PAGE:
Hydration Safety Safety

Hydration Safety

Keeping a crew safe on a jobsite presents unique challenges when the mercury creeps above 90 degrees. Heat stress is increasingly being recognized for contributing to the rapid onset of fatigue, distraction, inattention to details and other deficiencies.

Rule No. 1 is to maintain proper hydration. This sounds logical, but there are practical challenges.

Here are some bedrock tips to share at your summer safety meeting.

  1. Hydrate: Water is arguably the best hydrating beverage, but it’s tasteless and boring. Enter the electrolytic beverages: Gatorade, Squincher, etc. Even a slice of lemon will add some taste to a cooler. These additives make plain old water more drinkable, and they also supply electrolytes to the body – sort of like what a low dose of battery acid does to a wet cell battery. The body loves it. In the old days, salt tablets were distributed, although this practice has been proven outdated. We typically eat enough junk food to replace salt lost through perspiration.
  2. Avoid designer beverages (Red Bull etc.): Because they offer minimal hydration. And avoid carbonated sodas and sugary concoctions. Iced tea is on the borderline, and anything with caffeine is a diuretic and should be avoided. Lemonade, and most citrus beverages are fine, but it’s a good idea to cut them with 50% water. Try also to cut down on cigarettes. In high heat they make it harder to respirate oxygen to where it needs to go.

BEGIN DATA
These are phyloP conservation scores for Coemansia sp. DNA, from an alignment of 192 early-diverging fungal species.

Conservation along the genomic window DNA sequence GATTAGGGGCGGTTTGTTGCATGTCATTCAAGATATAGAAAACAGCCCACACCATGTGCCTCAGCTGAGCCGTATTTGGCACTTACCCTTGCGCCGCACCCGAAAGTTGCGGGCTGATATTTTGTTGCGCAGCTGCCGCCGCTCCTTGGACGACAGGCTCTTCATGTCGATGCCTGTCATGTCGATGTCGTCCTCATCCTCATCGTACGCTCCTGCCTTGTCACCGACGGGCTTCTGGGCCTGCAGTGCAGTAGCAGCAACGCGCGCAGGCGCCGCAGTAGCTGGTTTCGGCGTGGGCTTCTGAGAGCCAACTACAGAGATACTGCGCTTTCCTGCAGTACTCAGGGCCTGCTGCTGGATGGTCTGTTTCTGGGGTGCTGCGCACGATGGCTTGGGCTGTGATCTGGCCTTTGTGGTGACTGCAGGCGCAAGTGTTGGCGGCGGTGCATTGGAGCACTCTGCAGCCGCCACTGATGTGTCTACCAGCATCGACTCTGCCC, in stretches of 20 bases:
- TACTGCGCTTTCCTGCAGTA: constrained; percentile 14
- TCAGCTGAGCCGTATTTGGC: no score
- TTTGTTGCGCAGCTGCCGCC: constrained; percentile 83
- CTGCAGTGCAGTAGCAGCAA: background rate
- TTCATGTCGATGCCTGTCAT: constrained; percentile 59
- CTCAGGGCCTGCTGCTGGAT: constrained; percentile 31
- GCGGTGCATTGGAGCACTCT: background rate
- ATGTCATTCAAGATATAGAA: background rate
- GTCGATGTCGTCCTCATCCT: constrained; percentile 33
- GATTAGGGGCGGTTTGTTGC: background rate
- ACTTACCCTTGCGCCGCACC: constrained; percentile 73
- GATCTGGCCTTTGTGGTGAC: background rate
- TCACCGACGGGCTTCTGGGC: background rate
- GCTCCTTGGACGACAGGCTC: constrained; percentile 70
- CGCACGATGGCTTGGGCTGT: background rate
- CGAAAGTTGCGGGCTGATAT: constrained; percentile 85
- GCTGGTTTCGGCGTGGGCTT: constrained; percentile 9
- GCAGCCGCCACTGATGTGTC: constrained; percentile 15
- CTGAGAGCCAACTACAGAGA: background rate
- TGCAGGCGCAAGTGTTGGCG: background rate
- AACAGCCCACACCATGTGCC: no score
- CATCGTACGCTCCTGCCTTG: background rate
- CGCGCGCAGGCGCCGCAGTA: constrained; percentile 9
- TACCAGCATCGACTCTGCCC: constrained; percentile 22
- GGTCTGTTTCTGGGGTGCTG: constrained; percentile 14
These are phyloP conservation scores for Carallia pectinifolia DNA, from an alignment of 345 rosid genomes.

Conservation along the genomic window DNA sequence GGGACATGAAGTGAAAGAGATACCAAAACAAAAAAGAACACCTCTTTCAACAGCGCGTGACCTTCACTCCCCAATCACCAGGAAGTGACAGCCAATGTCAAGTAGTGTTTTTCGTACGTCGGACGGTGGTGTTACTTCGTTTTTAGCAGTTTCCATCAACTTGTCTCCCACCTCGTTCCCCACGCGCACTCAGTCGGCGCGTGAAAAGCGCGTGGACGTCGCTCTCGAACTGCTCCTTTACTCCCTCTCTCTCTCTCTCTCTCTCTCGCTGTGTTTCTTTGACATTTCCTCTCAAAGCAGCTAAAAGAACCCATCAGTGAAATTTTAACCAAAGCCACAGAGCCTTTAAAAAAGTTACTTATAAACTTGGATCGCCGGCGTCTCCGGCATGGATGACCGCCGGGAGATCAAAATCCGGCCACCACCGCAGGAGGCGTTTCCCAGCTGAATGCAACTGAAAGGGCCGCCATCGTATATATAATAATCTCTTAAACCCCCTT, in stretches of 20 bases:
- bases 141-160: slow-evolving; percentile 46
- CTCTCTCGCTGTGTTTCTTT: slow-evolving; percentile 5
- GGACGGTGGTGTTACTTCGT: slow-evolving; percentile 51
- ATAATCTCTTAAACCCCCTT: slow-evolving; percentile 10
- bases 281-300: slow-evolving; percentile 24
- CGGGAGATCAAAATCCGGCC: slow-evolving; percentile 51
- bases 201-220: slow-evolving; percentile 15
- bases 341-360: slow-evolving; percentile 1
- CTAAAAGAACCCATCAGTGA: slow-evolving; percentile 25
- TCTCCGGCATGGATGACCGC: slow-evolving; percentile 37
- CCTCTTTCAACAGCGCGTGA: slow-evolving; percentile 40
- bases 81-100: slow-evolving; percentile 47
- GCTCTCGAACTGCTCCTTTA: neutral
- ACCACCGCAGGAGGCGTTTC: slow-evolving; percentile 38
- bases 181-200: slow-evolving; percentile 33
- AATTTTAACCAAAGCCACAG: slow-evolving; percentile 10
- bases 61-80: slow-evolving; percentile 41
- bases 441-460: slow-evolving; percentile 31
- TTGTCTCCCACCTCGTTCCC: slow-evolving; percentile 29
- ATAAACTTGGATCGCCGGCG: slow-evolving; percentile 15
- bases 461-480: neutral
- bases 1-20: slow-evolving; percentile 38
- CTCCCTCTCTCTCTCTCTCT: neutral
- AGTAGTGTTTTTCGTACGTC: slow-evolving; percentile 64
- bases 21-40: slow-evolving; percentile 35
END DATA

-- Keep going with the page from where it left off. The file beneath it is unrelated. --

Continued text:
3. Select your lunch carefully: Junk food is high in fat and preservative, and it’s going to put a high caloric load on your digestive system. In high heat, that will stress the body. Try eating a bigger breakfast, so you’re not ravenous at lunch, and light lunches, such as fruit and vegetable salads (skip the fries).
  4. Schedule for cooler work: In extreme heat (ninety degrees and above), consider rescheduling to work in cooler parts of the day. Can this job be done at night, or can you modify a shift for earlier morning starts? Supervisors should watch more closely for indicators of fatigue and call for breaks more frequently. Going in and out of air conditioned spaces can be tricky. Change out of soaked shirts when in the AC.
  5. Keep an eye on one another: And be alert for signs of heat exhaustion. They need to know that strange behavior may be a sign of heat-related illness and to take some early steps to intervene. Early symptoms include lethargy, disorientation, stumbling, dropping tools, slurred speech or unresponsiveness. You can’t have this happen around moving machinery, so it’s serious stuff to manage.